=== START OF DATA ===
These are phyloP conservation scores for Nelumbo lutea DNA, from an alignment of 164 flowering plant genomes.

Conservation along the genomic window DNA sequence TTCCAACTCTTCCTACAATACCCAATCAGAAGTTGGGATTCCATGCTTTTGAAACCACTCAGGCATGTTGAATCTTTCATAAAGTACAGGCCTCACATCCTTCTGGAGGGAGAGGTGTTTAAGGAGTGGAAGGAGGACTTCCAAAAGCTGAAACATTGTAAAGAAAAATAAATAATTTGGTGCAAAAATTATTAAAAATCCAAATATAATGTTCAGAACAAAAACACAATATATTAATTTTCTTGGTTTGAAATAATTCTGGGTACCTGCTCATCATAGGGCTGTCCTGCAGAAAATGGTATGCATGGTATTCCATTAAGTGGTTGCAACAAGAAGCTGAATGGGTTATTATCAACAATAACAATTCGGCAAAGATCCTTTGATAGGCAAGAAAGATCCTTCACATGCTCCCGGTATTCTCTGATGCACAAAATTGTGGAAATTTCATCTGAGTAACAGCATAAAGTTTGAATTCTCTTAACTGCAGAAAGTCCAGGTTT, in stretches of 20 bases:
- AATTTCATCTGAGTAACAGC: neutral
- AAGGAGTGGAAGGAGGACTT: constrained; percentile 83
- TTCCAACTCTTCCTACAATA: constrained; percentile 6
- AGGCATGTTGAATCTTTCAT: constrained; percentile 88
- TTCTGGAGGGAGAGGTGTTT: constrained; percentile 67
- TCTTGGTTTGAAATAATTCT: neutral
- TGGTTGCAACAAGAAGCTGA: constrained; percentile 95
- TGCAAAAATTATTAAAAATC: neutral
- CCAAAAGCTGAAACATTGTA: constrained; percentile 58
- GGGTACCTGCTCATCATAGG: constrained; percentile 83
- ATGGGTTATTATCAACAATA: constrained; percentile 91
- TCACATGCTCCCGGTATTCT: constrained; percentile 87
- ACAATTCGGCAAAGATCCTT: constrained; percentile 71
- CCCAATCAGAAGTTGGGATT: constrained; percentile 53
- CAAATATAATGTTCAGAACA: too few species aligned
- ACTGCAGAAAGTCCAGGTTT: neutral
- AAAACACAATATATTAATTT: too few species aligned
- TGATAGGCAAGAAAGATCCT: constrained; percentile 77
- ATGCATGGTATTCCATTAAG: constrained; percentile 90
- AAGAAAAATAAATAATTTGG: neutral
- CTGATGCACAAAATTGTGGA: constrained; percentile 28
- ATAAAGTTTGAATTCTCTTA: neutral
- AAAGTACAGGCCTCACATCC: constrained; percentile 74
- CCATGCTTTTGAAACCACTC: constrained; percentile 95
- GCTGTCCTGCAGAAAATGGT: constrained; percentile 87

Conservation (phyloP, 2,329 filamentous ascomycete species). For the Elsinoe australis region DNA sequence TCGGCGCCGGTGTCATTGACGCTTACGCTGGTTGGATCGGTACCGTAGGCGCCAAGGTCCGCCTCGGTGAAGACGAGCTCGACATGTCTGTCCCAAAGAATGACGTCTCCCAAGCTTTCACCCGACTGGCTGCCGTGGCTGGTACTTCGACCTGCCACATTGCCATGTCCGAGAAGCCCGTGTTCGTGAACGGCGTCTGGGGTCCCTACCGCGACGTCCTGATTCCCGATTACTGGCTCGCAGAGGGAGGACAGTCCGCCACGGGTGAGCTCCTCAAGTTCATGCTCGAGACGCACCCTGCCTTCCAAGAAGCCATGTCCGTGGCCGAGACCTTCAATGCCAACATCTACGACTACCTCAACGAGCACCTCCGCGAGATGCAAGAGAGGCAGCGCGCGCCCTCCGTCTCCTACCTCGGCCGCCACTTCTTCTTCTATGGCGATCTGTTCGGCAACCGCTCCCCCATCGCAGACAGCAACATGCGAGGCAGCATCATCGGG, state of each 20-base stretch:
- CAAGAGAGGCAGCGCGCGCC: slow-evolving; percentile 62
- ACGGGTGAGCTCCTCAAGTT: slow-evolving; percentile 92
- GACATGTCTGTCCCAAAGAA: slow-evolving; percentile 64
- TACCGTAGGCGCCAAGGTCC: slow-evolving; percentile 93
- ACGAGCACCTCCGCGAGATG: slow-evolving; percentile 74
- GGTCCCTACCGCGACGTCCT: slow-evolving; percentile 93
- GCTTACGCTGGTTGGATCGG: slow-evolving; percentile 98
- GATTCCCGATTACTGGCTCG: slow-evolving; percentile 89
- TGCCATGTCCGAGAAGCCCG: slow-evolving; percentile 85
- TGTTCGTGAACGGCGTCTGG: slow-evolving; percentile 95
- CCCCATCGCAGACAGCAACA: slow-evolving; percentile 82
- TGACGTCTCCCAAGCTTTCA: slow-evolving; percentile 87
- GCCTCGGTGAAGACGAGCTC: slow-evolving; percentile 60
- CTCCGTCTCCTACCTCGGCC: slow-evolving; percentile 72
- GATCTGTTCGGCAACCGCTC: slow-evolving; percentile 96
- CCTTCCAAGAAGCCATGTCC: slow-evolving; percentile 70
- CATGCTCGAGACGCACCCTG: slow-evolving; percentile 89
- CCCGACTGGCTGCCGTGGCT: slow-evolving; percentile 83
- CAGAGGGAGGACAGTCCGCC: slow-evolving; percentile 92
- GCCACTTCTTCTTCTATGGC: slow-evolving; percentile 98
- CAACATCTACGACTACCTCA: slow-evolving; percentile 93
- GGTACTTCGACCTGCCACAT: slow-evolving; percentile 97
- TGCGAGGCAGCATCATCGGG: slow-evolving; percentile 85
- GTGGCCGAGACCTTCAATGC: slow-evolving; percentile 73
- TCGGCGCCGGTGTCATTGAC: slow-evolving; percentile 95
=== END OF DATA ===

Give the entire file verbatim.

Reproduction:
These are phyloP conservation scores for Nelumbo lutea DNA, from an alignment of 164 flowering plant genomes.

Conservation along the genomic window DNA sequence TTCCAACTCTTCCTACAATACCCAATCAGAAGTTGGGATTCCATGCTTTTGAAACCACTCAGGCATGTTGAATCTTTCATAAAGTACAGGCCTCACATCCTTCTGGAGGGAGAGGTGTTTAAGGAGTGGAAGGAGGACTTCCAAAAGCTGAAACATTGTAAAGAAAAATAAATAATTTGGTGCAAAAATTATTAAAAATCCAAATATAATGTTCAGAACAAAAACACAATATATTAATTTTCTTGGTTTGAAATAATTCTGGGTACCTGCTCATCATAGGGCTGTCCTGCAGAAAATGGTATGCATGGTATTCCATTAAGTGGTTGCAACAAGAAGCTGAATGGGTTATTATCAACAATAACAATTCGGCAAAGATCCTTTGATAGGCAAGAAAGATCCTTCACATGCTCCCGGTATTCTCTGATGCACAAAATTGTGGAAATTTCATCTGAGTAACAGCATAAAGTTTGAATTCTCTTAACTGCAGAAAGTCCAGGTTT, in stretches of 20 bases:
- AATTTCATCTGAGTAACAGC: neutral
- AAGGAGTGGAAGGAGGACTT: constrained; percentile 83
- TTCCAACTCTTCCTACAATA: constrained; percentile 6
- AGGCATGTTGAATCTTTCAT: constrained; percentile 88
- TTCTGGAGGGAGAGGTGTTT: constrained; percentile 67
- TCTTGGTTTGAAATAATTCT: neutral
- TGGTTGCAACAAGAAGCTGA: constrained; percentile 95
- TGCAAAAATTATTAAAAATC: neutral
- CCAAAAGCTGAAACATTGTA: constrained; percentile 58
- GGGTACCTGCTCATCATAGG: constrained; percentile 83
- ATGGGTTATTATCAACAATA: constrained; percentile 91
- TCACATGCTCCCGGTATTCT: constrained; percentile 87
- ACAATTCGGCAAAGATCCTT: constrained; percentile 71
- CCCAATCAGAAGTTGGGATT: constrained; percentile 53
- CAAATATAATGTTCAGAACA: too few species aligned
- ACTGCAGAAAGTCCAGGTTT: neutral
- AAAACACAATATATTAATTT: too few species aligned
- TGATAGGCAAGAAAGATCCT: constrained; percentile 77
- ATGCATGGTATTCCATTAAG: constrained; percentile 90
- AAGAAAAATAAATAATTTGG: neutral
- CTGATGCACAAAATTGTGGA: constrained; percentile 28
- ATAAAGTTTGAATTCTCTTA: neutral
- AAAGTACAGGCCTCACATCC: constrained; percentile 74
- CCATGCTTTTGAAACCACTC: constrained; percentile 95
- GCTGTCCTGCAGAAAATGGT: constrained; percentile 87

Conservation (phyloP, 2,329 filamentous ascomycete species). For the Elsinoe australis region DNA sequence TCGGCGCCGGTGTCATTGACGCTTACGCTGGTTGGATCGGTACCGTAGGCGCCAAGGTCCGCCTCGGTGAAGACGAGCTCGACATGTCTGTCCCAAAGAATGACGTCTCCCAAGCTTTCACCCGACTGGCTGCCGTGGCTGGTACTTCGACCTGCCACATTGCCATGTCCGAGAAGCCCGTGTTCGTGAACGGCGTCTGGGGTCCCTACCGCGACGTCCTGATTCCCGATTACTGGCTCGCAGAGGGAGGACAGTCCGCCACGGGTGAGCTCCTCAAGTTCATGCTCGAGACGCACCCTGCCTTCCAAGAAGCCATGTCCGTGGCCGAGACCTTCAATGCCAACATCTACGACTACCTCAACGAGCACCTCCGCGAGATGCAAGAGAGGCAGCGCGCGCCCTCCGTCTCCTACCTCGGCCGCCACTTCTTCTTCTATGGCGATCTGTTCGGCAACCGCTCCCCCATCGCAGACAGCAACATGCGAGGCAGCATCATCGGG, state of each 20-base stretch:
- CAAGAGAGGCAGCGCGCGCC: slow-evolving; percentile 62
- ACGGGTGAGCTCCTCAAGTT: slow-evolving; percentile 92
- GACATGTCTGTCCCAAAGAA: slow-evolving; percentile 64
- TACCGTAGGCGCCAAGGTCC: slow-evolving; percentile 93
- ACGAGCACCTCCGCGAGATG: slow-evolving; percentile 74
- GGTCCCTACCGCGACGTCCT: slow-evolving; percentile 93
- GCTTACGCTGGTTGGATCGG: slow-evolving; percentile 98
- GATTCCCGATTACTGGCTCG: slow-evolving; percentile 89
- TGCCATGTCCGAGAAGCCCG: slow-evolving; percentile 85
- TGTTCGTGAACGGCGTCTGG: slow-evolving; percentile 95
- CCCCATCGCAGACAGCAACA: slow-evolving; percentile 82
- TGACGTCTCCCAAGCTTTCA: slow-evolving; percentile 87
- GCCTCGGTGAAGACGAGCTC: slow-evolving; percentile 60
- CTCCGTCTCCTACCTCGGCC: slow-evolving; percentile 72
- GATCTGTTCGGCAACCGCTC: slow-evolving; percentile 96
- CCTTCCAAGAAGCCATGTCC: slow-evolving; percentile 70
- CATGCTCGAGACGCACCCTG: slow-evolving; percentile 89
- CCCGACTGGCTGCCGTGGCT: slow-evolving; percentile 83
- CAGAGGGAGGACAGTCCGCC: slow-evolving; percentile 92
- GCCACTTCTTCTTCTATGGC: slow-evolving; percentile 98
- CAACATCTACGACTACCTCA: slow-evolving; percentile 93
- GGTACTTCGACCTGCCACAT: slow-evolving; percentile 97
- TGCGAGGCAGCATCATCGGG: slow-evolving; percentile 85
- GTGGCCGAGACCTTCAATGC: slow-evolving; percentile 73
- TCGGCGCCGGTGTCATTGAC: slow-evolving; percentile 95